Phantogram’s Sarah Barthel and Josh Carter are no strangers to grim themes that border on nihilism, their music shimmering with sleek production that plumbs dark, foreboding inner worlds. Even by the Greenwich, New York-based trip-hop duo’s standards, though, a dark cloud looms over the follow-up to their 2014 breakthrough. As they were creating Three, Barthel’s sister—who was also a close friend of Carter’s—committed suicide. The band has cited the impact of that death, along with the passing of David Bowie and Prince, as heavy influences for Three, the title of which not only denotes the order in which this album appears in their catalogue, but also points to the sudden void left by these three deaths.
Three serves as a progression for a duo that takes vivid inner turmoil and projects it outward. Their debut, Eyelid Movies, highlighted the illusory nature of human perception and the primal impulses that can make us do crazy things, described on that album through both the loneliness of isolation and imagined relief of burial. Their follow-up, Voices, expanded on these personal battles by making their manifestations more frenzied and surreal, cloaked in the metaphor of speaking in tongues or howling at the moon. On Three, there’s no more inner conflict, as the dark side has won.
On “Cruel World,” Barthel sings, “I used to see beauty in people/But now I see muscle and bones,” and she expresses little regret as she bids farewell to her “good side.” “You Don’t Get Me High Anymore” employs the propulsive dream pop of Voices’s “Fall In Love” and it not only deals literally with addiction, but it also speaks to the steady desensitization that comes with experience and the pressures of artists to go bigger and flashier in an effort to continually one-up themselves.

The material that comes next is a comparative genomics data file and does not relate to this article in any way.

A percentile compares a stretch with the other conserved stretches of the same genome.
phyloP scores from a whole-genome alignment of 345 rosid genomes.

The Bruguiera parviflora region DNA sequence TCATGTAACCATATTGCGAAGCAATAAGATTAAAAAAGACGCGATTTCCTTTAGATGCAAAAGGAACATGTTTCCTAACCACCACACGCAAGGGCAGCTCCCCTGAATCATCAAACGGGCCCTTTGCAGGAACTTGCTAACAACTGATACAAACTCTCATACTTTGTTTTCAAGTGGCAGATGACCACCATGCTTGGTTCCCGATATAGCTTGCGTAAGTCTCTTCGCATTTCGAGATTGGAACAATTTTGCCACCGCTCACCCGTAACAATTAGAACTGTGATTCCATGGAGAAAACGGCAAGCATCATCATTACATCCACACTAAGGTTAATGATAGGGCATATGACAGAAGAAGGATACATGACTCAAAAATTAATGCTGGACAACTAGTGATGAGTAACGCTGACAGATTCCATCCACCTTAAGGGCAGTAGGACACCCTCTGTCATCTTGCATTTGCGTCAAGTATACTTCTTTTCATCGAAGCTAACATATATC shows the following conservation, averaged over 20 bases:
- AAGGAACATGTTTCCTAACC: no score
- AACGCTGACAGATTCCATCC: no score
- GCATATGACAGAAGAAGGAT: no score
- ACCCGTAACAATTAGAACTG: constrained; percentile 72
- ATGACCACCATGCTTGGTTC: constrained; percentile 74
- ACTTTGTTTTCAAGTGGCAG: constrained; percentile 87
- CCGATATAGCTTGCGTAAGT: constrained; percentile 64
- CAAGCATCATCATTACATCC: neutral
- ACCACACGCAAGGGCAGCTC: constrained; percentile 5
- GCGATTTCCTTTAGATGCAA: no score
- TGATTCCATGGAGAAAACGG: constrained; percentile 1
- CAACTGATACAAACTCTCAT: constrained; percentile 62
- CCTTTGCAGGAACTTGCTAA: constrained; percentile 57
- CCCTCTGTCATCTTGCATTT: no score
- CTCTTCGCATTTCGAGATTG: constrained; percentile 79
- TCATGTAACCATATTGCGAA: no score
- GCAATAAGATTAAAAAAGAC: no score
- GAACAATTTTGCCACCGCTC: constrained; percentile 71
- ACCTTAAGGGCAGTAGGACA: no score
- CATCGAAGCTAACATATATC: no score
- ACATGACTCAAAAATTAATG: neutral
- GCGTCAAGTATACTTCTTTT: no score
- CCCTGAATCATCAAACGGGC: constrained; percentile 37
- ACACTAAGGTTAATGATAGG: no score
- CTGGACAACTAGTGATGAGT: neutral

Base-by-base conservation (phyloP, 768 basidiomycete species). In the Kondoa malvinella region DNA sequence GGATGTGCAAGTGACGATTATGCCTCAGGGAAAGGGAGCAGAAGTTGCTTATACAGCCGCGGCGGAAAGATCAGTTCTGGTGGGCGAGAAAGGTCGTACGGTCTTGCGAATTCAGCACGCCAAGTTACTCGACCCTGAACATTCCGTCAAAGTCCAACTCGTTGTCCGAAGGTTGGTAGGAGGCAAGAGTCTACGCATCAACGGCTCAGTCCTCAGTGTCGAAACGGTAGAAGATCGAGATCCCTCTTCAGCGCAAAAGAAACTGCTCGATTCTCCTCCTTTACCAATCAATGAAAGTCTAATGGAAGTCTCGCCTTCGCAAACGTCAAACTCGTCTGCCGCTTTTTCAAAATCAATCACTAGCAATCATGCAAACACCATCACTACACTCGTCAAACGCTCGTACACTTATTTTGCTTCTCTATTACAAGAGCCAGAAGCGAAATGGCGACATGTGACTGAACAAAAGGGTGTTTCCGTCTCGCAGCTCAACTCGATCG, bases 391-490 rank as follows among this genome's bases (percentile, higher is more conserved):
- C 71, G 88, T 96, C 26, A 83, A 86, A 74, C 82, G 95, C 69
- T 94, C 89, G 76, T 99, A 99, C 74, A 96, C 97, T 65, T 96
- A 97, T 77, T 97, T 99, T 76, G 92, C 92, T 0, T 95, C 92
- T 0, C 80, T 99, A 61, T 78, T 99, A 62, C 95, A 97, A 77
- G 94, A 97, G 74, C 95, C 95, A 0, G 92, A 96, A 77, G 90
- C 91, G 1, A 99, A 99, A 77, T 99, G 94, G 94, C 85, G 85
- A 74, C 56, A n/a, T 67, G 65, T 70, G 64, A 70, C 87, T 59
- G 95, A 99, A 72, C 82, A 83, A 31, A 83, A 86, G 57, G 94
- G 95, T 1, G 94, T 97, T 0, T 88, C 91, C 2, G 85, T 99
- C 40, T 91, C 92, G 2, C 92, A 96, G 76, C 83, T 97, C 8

Three serves as a progression for a duo that takes vivid inner turmoil and projects it outward.
Phantogram’s battles are no longer waged from within; instead, they sing of clashing with externalized forces. On the album highlight “Run Run Blood,” Barthel repeatedly warns that “there’s lions in here” while demanding we follow her “into a swarm of bees.” Demons are referenced on two tracks that feature Clark’s vocals; he’s more effective when trading barbs with Barthel on “You’re Mine,” and he pitches up his voice to achieve the slightest hint of a Wayne Coyne-like fragility on “Barking Dog,” even though this middling track slows the album’s momentum.
Clark’s voice simply can’t compare to the emotive impact of Barthel’s. On “Funeral Pyre,” her stratospheric vocals soar over a galvanic low end on a song that juxtaposes the simultaneously formative and annihilative nature of fire and light. It’s a fitting opener for an album that—as inspired by heartbreak as it may be—rarely strives for elegy. The exceptions to this occur late on the album: “Destroyer” finds Barthel turning more earnest and raw as, over Clark’s finger-plucked guitar, she sings, “I’m just a ghost you think you know,” before the track blows up into an electronic crescendo. And the duo’s sense of loss is directly referenced on the soul-searching “Answer,” when Clark laments, “All of my heroes are gone.”
Three represents only an incremental progression, not the seismic shift of Voices, but it demonstrates the duo’s ability to transform darkness into light, taking personal tragedy and shaping it into professional growth.